"raptor-optimizer": "import:./raptor-optimizer.json"

Since the async-config module is used to load the imported configuration file, the imported configuration file will also support environment-specific configuration files. For example:

  1. ./raptor-optimizer.json
  2. ./raptor-optimizer-production.json


Resolves a relative path to an absolute path based on the directory containing the configuration file.


Resolves a value to the exports of an installed Node.js module.

For example:

    "main": "require:./app-production"

Command Line Arguments

By default, this module will merge configuration data from the --NODE_CONFIG='{...}' argument, but you can also easily merge in your own parsed command line arguments. For example, this module can be combined with the raptor-args module as shown in the following sample code:

const asyncConfig = require('async-config');
const commandLineArgs = require('raptor-args').createParser({
        '--foo -f': 'boolean',
        '--bar -b': 'string'
(async function () {
  const config = await asyncConfig.load('config/config.json', {
      overrides: [commandLineArgs]

Therefore, if your app is invoked using node myapp.js --foo -b hello, then the final configuration would be:

    "foo": true,
    "bar": "hello",
    ... // Other properties from the config.json files

App/Server Startup

It is common practice to load the configuration at startup and to delay listening on an HTTP port until the configuration is fully loaded. After the configuration has been loaded, the rest of the application should be able access the configuration synchronously. To support this pattern it is recommended to create a config.js module in your application as shown below:


const asyncConfig = require('async-config');
let loadedConfig = null;
function configureApp (config) {
    // Apply the configuration to the application...
    // Make sure to invoke the promise when the application is fully configured
    return Promise.resolve();
exports.load = function () {
    // Initiate the loading of the config
    loadedConfig = await asyncConfig.load('config/config.json', {
        finalize: configureApp
    return loadedConfig;
 * Synchronous API to return the loaded configuration:
exports.get = function() {
    if (!loadedConfig) {
        throw new Error('Configuration has not been fully loaded!');
    return loadedConfig;

If you are building a server app, your server.js might look like the following:

const express = require('express');
const config = require('./config');
(async function () {
  // Asynchronously load environment-specific configuration data before starting the server
  const loadedConfig = await config.load();
  const app = express();
  const port = loadedConfig.port;
  // Configure the Express server app...
  app.listen(port, function() {
      console.log('Listening on port', port);

For a working sample server application that utilizes this module, please see the source code for the raptor-samples/weather app.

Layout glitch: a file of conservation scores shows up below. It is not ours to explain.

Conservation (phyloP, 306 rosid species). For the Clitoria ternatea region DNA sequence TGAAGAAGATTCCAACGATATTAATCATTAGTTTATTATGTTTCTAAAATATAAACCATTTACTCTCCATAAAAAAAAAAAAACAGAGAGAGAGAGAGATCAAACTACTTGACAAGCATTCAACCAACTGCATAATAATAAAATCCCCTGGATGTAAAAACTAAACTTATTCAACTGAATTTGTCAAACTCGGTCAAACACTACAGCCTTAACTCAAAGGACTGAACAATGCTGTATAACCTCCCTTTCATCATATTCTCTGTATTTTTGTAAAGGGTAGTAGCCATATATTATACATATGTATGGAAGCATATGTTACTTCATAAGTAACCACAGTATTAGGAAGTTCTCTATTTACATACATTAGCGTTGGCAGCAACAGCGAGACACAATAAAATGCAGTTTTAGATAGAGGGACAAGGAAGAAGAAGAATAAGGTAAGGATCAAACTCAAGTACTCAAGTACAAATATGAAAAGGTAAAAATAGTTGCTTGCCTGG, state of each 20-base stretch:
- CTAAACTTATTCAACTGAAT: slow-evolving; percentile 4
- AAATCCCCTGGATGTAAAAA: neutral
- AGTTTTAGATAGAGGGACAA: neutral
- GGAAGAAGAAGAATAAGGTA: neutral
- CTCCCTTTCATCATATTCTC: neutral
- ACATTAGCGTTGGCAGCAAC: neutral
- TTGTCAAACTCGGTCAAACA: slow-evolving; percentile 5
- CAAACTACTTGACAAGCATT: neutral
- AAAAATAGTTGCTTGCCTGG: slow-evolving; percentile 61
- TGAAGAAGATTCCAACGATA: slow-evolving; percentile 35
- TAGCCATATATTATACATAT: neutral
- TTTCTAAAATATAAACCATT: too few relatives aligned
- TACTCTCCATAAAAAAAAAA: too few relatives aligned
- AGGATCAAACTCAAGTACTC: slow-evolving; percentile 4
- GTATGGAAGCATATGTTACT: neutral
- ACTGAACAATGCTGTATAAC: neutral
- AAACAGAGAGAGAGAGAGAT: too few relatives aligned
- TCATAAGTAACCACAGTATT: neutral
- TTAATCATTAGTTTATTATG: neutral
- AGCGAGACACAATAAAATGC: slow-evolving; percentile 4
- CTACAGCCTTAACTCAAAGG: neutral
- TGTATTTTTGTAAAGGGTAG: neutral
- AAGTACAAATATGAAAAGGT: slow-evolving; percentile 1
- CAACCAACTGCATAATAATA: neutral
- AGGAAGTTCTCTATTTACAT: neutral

load(path[, options]) : Promise

The load() method is used to initiate the asynchronous loading of a configuration. The following method signatures are supported:

load(path) : Promise
load(path, options) : Promise

The path should be a file system path to a configuration file. If the path does not have an extension then the .json file extension is assumed. The input path will be used to build the search path.

The options argument supports the following properties:

  • defaults: An array of sources that will be prepended to the load order. Each source can be either a String file path, an async Function or an Object.
  • environment: The value of the environment variable (defaults to process.env.NODE_ENV or development).
  • excludes: An Array of sources to exclude. Possible values are the following:
    • "command-line" - ignore the --NODE_CONFIG command line argument
    • "env" - ignore the NODE_CONFIG environment variable
    • "env-file" - ignore path/{name}-{environment}.json
    • "local-file" - ignore path/{name}-local.json
  • finalize: An asynchronous Function with signature function (config) that can be used to post-process the final configuration object and possibly return an entirely new configuration object.
  • helpersEnabled: If set to false then no helpers will be added to the configuration object (currently the get() method is the only helper added to the final configuration object). The default value is true.
  • overrides: An array of sources that will be appended to the load order. Each source can be either a String file path, an async Function or an Object.
  • protocols: An object where each name is the protocol name and the value is a resolver function (see the shortstop docs for more details).
  • sources: A function that can be used to modify the default load order.


  • Loaded config objects are not cached by this module.


  • Add support for YAML and other configuration file formats?



Pull requests, bug reports and feature requests welcome. To run tests:

npm install
npm test